Edited by James Midgley, Rebecca Surender and Laura Alfers
Chapter 21: Social work and family services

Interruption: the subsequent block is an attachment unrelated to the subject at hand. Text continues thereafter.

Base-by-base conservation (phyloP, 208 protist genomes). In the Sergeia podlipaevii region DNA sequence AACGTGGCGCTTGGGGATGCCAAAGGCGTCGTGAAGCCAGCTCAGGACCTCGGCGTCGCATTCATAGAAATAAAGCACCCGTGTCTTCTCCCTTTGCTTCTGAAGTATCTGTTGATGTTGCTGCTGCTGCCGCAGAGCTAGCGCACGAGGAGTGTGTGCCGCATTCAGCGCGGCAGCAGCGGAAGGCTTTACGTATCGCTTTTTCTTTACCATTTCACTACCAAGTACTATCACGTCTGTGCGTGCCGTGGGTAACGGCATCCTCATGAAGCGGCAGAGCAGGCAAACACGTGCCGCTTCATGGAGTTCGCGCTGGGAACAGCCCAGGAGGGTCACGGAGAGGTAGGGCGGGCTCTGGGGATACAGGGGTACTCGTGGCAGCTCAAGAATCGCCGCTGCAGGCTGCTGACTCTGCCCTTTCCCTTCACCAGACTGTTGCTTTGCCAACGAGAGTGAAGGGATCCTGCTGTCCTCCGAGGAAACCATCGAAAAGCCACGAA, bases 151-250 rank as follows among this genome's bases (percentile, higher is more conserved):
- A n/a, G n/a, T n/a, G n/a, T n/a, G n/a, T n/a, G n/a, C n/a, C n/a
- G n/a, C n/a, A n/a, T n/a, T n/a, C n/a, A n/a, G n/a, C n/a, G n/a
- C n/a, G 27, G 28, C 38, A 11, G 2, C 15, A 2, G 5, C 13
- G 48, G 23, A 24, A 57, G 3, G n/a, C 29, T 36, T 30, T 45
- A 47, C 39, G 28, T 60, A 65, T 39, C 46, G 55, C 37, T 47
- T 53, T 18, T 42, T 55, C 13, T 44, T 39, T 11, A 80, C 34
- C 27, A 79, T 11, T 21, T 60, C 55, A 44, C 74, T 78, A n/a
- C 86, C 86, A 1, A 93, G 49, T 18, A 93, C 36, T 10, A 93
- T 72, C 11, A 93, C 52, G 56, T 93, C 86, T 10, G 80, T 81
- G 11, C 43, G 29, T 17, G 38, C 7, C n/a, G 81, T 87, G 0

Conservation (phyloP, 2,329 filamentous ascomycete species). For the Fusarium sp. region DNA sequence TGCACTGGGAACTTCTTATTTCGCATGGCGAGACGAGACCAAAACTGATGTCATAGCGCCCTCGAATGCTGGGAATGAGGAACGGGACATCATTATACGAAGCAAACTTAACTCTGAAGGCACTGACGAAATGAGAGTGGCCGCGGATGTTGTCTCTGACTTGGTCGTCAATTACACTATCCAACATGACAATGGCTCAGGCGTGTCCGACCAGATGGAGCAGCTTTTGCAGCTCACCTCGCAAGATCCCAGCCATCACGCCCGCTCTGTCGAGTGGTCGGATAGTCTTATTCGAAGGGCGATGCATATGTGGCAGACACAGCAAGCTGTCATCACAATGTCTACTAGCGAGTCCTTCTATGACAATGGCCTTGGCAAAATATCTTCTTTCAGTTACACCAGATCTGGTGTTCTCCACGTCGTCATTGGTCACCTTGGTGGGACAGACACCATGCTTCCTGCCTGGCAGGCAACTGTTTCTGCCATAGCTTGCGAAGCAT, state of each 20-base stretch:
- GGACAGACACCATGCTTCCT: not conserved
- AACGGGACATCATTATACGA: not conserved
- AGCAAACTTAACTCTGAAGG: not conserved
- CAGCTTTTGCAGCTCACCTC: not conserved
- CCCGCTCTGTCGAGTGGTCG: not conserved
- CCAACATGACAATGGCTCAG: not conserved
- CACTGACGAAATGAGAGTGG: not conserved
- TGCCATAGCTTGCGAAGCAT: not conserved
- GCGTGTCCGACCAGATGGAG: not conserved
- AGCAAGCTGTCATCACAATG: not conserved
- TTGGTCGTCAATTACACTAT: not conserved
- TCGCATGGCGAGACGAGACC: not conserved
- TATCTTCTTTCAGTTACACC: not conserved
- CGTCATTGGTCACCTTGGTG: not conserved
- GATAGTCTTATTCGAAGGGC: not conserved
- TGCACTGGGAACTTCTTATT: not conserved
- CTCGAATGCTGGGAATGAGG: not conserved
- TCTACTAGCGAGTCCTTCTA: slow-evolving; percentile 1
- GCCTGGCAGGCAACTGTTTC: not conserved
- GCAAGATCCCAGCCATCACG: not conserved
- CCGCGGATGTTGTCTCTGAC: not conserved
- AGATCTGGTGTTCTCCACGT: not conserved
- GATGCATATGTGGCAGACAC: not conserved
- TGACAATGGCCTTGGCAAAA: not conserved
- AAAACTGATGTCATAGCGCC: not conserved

The chapter provides an overview of social work and family services within the context of a changing society and considers its implications for policy and development. It begins with an historical overview of social work and the development of family welfare services. It discusses how non-formal welfare has been influenced by social change, and gradually gave way to formalized social welfare through FBOs, government intervention and professional social work. Approaches and interventions for social work with families are outlined, emphasizing the relevance of empowerment and strength-based approaches from a critical social theory viewpoint. Family services are outlined from a micro_macro practice focus, indicating that both are important for social work to achieve social justice for all people. It is discussed how social work can contribute to social development within the global sustainable development agenda framework by adopting a developmental approach at the local or national level. Future implications for practice, policy, education and research are highlighted in relation to social work families. The chapter concludes that effective social work requires an integrated non-formal and formal welfare framework, based on government policies that strengthen families and communities’ involvement in caring for their members.
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